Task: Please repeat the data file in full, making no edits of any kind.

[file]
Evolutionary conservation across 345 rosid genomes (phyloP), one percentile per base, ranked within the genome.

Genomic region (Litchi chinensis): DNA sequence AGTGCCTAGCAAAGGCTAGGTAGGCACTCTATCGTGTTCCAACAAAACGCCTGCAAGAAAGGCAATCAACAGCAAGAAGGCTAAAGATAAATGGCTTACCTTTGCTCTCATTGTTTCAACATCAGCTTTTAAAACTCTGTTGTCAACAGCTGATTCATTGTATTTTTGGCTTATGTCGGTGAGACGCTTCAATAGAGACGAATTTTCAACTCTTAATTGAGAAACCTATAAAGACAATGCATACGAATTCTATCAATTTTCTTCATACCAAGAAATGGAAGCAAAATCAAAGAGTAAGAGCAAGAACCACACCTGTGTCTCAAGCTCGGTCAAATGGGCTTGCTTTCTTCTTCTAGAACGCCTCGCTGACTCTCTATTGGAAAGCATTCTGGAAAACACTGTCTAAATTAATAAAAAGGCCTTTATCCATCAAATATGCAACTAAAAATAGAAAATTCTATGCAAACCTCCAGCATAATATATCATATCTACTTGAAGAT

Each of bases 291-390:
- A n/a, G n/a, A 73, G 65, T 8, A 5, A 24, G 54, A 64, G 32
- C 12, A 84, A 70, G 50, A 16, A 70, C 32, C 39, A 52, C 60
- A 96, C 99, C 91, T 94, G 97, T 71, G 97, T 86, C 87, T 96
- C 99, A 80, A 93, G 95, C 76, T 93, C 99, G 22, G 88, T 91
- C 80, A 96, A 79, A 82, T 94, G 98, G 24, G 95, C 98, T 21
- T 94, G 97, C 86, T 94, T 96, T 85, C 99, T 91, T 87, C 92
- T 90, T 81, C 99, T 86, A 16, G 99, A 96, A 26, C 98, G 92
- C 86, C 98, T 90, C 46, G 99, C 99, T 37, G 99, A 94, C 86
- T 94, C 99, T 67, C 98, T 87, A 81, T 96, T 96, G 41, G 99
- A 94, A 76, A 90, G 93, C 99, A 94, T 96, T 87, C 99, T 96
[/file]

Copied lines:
Evolutionary conservation across 345 rosid genomes (phyloP), one percentile per base, ranked within the genome.

Genomic region (Litchi chinensis): DNA sequence AGTGCCTAGCAAAGGCTAGGTAGGCACTCTATCGTGTTCCAACAAAACGCCTGCAAGAAAGGCAATCAACAGCAAGAAGGCTAAAGATAAATGGCTTACCTTTGCTCTCATTGTTTCAACATCAGCTTTTAAAACTCTGTTGTCAACAGCTGATTCATTGTATTTTTGGCTTATGTCGGTGAGACGCTTCAATAGAGACGAATTTTCAACTCTTAATTGAGAAACCTATAAAGACAATGCATACGAATTCTATCAATTTTCTTCATACCAAGAAATGGAAGCAAAATCAAAGAGTAAGAGCAAGAACCACACCTGTGTCTCAAGCTCGGTCAAATGGGCTTGCTTTCTTCTTCTAGAACGCCTCGCTGACTCTCTATTGGAAAGCATTCTGGAAAACACTGTCTAAATTAATAAAAAGGCCTTTATCCATCAAATATGCAACTAAAAATAGAAAATTCTATGCAAACCTCCAGCATAATATATCATATCTACTTGAAGAT

Each of bases 291-390:
- A n/a, G n/a, A 73, G 65, T 8, A 5, A 24, G 54, A 64, G 32
- C 12, A 84, A 70, G 50, A 16, A 70, C 32, C 39, A 52, C 60
- A 96, C 99, C 91, T 94, G 97, T 71, G 97, T 86, C 87, T 96
- C 99, A 80, A 93, G 95, C 76, T 93, C 99, G 22, G 88, T 91
- C 80, A 96, A 79, A 82, T 94, G 98, G 24, G 95, C 98, T 21
- T 94, G 97, C 86, T 94, T 96, T 85, C 99, T 91, T 87, C 92
- T 90, T 81, C 99, T 86, A 16, G 99, A 96, A 26, C 98, G 92
- C 86, C 98, T 90, C 46, G 99, C 99, T 37, G 99, A 94, C 86
- T 94, C 99, T 67, C 98, T 87, A 81, T 96, T 96, G 41, G 99
- A 94, A 76, A 90, G 93, C 99, A 94, T 96, T 87, C 99, T 96